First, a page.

In B&T’s latest industry profile we talk to Ikon Communications’ head of strategy John Halpin. Here he talks his top clients, the clients he’d like to get his hands on and why watching cartoons as a kid is a top grounding for a job in Adland…
What would you rather bee or a wasp?
My head says the wasp. It has a lot of freedom to do its own thing and has greater attack/defence mechanisms you can use again and again. But my heart votes for the bee that works collectively with their hive, are vital for the spread of pollen and who if needed defends their Queen by paying the ultimate sacrifice. There’s nobility in being the bee.
In your LinkedIn profile you say you love to get hands-on with a client’s brief. Are there any clients’ briefs that have been particularly memorable?!
Launching Coke Zero was fun. The brief from Atlanta was to do exactly what they had done in the States – even though it had been a complete flop. Convincing them to do the total opposite, even to the point of changing the can from white to black wasn’t easy. So it’s pretty cool when you get off a plane somewhere and see that black can and think you had something to do with it.
Which company or brand would you like to get your mitts on to transform and why?
I think Australian retail brands are in an interesting place, especially if you’re a number two or three in your category. We’re only going to see more international players enter the market, so they need to lift their game now. We have too many duopolies. I’d like to see stronger local brands creating a more competitive local marketplace.
How would you go about it?
Brands need to stop being beige. Stop copying the other guy. Find out what your people actually care about and get involved. Yeah, you’re going to have to be competitive on price, but that’s relatively easy for a competitor to match or beat. Show me that you care about what I care about, so I give the big guys the finger. The likes of Harris Farms have done this brilliantly.
What’s been the most interesting brief you’ve ever worked on and who was it for?
The Australian of the Day project we’ve done for CBA is pretty interesting. The idea itself was to highlight the contribution that everyday Australian’s make. The interesting bit is working through the vast number of people our photographer’s have captured and trying to guess which stories will resonate the most. It’s fair to say we’ve had a few surprises along the journey.
What has been the most difficult?
Working on the Ikon brand. Having an honest look in the mirror isn’t easy. You’ve got to pop a few zits if you want to get through your teenage years. But once you’re through that difficult time, you can see that the best years are ahead of you.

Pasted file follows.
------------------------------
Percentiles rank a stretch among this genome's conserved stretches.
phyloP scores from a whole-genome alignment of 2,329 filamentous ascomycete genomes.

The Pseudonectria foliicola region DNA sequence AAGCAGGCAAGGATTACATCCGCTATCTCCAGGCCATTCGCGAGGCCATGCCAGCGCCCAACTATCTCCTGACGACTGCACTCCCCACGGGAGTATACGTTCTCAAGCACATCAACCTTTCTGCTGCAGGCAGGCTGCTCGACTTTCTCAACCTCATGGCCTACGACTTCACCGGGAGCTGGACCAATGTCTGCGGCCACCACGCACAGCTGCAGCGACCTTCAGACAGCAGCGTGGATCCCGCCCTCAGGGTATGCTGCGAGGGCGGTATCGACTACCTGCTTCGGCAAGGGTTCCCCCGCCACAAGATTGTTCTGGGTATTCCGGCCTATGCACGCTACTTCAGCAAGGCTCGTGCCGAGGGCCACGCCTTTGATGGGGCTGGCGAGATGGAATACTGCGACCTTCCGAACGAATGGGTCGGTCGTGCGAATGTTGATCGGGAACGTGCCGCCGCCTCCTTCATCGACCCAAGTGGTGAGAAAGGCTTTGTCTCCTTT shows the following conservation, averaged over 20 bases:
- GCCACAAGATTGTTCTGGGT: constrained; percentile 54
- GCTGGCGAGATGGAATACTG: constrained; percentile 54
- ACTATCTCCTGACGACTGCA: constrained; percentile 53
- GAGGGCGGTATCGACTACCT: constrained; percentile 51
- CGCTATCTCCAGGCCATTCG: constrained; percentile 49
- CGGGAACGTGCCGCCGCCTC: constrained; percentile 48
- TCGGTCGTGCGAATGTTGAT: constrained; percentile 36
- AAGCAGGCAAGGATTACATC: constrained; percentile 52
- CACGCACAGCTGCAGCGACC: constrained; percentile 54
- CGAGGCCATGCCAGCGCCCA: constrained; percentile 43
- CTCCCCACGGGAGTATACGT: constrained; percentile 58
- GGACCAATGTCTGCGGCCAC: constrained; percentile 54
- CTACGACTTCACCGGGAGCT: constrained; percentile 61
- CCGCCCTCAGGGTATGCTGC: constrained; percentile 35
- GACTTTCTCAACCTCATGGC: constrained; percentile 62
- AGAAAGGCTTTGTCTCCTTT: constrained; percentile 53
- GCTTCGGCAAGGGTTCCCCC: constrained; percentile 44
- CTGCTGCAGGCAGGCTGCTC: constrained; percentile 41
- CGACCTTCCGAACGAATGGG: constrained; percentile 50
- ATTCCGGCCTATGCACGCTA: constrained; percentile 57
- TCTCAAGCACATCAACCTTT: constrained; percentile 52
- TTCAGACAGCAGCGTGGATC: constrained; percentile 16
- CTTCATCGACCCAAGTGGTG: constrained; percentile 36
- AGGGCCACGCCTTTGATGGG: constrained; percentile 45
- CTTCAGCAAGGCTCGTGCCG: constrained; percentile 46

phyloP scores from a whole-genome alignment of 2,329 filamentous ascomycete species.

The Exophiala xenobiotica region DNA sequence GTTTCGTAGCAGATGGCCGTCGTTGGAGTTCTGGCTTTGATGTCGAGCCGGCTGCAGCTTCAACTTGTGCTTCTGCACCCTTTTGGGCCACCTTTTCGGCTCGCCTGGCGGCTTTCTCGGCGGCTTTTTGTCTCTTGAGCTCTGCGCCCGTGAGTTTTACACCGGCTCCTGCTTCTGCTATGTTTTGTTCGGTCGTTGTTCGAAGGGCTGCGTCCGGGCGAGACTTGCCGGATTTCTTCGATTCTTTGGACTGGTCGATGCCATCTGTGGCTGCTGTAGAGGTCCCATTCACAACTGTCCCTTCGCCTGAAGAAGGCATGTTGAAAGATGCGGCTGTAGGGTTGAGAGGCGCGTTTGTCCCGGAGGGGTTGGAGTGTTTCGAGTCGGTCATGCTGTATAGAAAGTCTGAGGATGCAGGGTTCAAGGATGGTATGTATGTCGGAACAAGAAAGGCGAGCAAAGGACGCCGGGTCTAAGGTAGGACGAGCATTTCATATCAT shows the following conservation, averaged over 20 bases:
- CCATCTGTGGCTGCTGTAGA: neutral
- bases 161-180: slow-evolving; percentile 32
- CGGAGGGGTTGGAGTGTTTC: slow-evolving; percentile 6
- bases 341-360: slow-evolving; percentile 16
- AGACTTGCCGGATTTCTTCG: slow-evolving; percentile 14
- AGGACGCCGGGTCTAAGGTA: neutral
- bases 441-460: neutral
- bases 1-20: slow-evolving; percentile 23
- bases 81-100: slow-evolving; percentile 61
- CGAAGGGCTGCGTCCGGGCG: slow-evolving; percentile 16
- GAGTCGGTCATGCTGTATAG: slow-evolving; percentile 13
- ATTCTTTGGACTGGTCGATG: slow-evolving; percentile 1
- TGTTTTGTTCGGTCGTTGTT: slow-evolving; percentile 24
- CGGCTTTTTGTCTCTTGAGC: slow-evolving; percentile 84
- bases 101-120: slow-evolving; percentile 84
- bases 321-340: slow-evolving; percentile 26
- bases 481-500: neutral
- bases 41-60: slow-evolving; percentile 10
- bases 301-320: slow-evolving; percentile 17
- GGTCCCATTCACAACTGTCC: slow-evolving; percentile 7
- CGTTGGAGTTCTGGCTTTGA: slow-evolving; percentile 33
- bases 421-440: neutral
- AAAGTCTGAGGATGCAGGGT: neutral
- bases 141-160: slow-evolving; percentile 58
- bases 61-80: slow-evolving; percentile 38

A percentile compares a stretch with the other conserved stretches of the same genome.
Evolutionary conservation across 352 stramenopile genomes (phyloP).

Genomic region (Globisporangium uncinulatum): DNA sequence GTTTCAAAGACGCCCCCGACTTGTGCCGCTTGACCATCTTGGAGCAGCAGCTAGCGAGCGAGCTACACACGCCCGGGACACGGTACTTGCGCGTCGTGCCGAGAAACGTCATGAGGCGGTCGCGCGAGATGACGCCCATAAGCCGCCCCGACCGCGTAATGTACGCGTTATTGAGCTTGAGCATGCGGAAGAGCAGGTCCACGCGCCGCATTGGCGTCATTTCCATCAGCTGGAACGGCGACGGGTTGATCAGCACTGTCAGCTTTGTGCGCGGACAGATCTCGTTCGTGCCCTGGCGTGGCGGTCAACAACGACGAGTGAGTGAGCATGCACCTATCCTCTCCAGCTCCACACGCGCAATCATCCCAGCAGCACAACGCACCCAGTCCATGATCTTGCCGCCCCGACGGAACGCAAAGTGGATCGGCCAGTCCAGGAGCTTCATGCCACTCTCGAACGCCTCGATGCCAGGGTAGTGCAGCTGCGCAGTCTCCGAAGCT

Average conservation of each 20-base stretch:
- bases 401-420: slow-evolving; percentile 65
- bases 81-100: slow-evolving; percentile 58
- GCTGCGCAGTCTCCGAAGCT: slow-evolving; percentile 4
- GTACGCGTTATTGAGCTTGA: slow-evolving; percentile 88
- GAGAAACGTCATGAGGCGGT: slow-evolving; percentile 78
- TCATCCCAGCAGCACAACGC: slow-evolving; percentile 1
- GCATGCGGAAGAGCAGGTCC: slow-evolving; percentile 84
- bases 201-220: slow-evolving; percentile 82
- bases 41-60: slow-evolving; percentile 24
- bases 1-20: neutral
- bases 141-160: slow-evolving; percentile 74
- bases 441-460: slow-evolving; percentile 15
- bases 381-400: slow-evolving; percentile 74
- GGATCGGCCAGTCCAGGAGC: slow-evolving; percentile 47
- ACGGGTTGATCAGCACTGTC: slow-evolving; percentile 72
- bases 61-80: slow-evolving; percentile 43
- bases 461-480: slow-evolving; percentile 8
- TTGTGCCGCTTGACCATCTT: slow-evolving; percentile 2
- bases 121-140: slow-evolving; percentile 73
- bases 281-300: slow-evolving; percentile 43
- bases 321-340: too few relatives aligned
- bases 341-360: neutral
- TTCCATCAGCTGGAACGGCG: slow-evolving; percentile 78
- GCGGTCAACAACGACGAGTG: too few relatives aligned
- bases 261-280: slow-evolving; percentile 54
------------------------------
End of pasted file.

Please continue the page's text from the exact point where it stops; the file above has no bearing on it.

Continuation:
What’s the best piece of new business you’ve landed or had a hand in bringing in?
The one where it took us two hours to crack the solution and yet it was held up as being a global best in class launch by the client. Life is rarely that easy.
What was it that drew you to the industry?
I spent a lot of time watching cartoons as a kid so I suppose it was just being exposed to lots and lots of ads. That and it seemed like the only office job where I didn’t have to wear a suit.
What do you think are the most exciting things happening in the marketing/ad industry at the moment?
All the things that aren’t advertising and all the things that are making advertising harder to deliver. The harder it gets, the more you have to think. I hate lazy and obvious.
What are the most challenging?
In a parallel universe what would your dream job be?
A lighting engineer designing city nightscapes. I’m fascinated by how lighting can change an environment. People often debate how cities look, but it’s usual in a daytime context. As urbanisation increases we need to consider how our work, leisure and entertainment areas work at night too – while implementing systems that are good for our environment.
What are the biggest issues facing strategists today?
A good strategist makes the complex appear simple. The challenge is that the more complex the world gets, the more stuff you need to be able to explain with child-like simplicity. It’s actually a difficult skill to get people to think “..well yeah of course. That’s obvious”.